What’s your favorite off-ice exercise to practice?
Just like I love spinning, I love the spinner. I am currently working on my backspin so it’s been super helpful. I also love stretching potential spiral and spinning positions. I try to increase my flexibility and confidence before trying it on the ice. I have found when I do yoga frequently, my skating improves (and vice versa).
I have also been injured twice and PT has saved me. I am religious about my PT exercises, even when I am not in active injury. I much prefer pain-free skating 🙂
How has skating impacted your life?
Healing from chronic illness is a journey that involves addressing physical, emotional, spiritual and energetic balance in one’s life. To do that, it is important to shed survival mechanisms that no longer serve us in a healthy life. One important shift is to focus once again focus on what your body CAN do versus what it cannot, or what’s wrong with it. Skating gave me the gift of that new perception – and it’s the greatest gift it has given me.
Even though this questionnaire is filled with deeply personal insights about my illness, I try to keep the ice a sick-free zone. One of the things that helped me heal was that to stay vertical, I couldn’t think of anything except skating when I was on the ice. That was rather freeing for me – another gift. When symptoms overcome life, to have moments of play and community are priceless. When I met new skaters, I didn’t lead in about being sick, I kept to myself until people knew me better. In this new life, I didn’t want to be defined as the sick girl.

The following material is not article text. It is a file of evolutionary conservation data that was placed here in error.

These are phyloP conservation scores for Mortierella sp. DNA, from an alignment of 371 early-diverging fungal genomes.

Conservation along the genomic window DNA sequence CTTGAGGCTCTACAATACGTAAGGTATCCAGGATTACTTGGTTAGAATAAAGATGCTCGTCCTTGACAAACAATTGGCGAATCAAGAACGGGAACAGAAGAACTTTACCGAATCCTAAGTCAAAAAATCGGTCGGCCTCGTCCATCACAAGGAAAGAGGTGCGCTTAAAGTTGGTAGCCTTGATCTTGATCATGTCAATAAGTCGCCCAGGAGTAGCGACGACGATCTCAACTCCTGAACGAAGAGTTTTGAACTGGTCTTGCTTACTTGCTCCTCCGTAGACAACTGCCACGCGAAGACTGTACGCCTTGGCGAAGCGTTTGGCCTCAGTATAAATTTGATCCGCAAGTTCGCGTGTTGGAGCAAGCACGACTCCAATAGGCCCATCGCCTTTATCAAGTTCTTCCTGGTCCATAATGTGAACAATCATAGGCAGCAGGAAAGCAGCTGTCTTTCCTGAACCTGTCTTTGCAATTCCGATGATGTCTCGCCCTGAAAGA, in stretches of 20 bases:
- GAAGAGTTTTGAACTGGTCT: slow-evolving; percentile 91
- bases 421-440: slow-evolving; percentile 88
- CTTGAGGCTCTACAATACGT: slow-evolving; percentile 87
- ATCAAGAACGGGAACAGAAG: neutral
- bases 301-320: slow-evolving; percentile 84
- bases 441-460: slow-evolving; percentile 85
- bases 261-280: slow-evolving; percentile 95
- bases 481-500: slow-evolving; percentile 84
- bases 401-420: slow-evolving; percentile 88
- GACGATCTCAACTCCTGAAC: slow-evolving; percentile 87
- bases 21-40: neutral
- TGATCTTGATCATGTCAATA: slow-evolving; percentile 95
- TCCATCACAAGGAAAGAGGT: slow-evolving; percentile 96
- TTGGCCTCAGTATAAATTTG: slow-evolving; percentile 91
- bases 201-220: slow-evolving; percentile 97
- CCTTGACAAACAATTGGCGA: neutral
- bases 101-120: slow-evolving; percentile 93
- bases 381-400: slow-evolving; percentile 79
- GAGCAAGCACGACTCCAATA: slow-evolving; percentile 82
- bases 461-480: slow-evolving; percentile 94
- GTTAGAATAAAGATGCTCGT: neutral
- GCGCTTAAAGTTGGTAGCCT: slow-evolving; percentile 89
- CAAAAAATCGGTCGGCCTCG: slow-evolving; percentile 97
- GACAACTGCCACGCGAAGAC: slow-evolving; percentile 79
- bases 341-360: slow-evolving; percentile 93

The bonus is that movement, exercise, balance, strength, endurance, music, grace creative expression, laughter, and play are all essential on the road to recovery – figure skating brought all of that back into my life, and therefore, this very special sport I credit for much of my health today.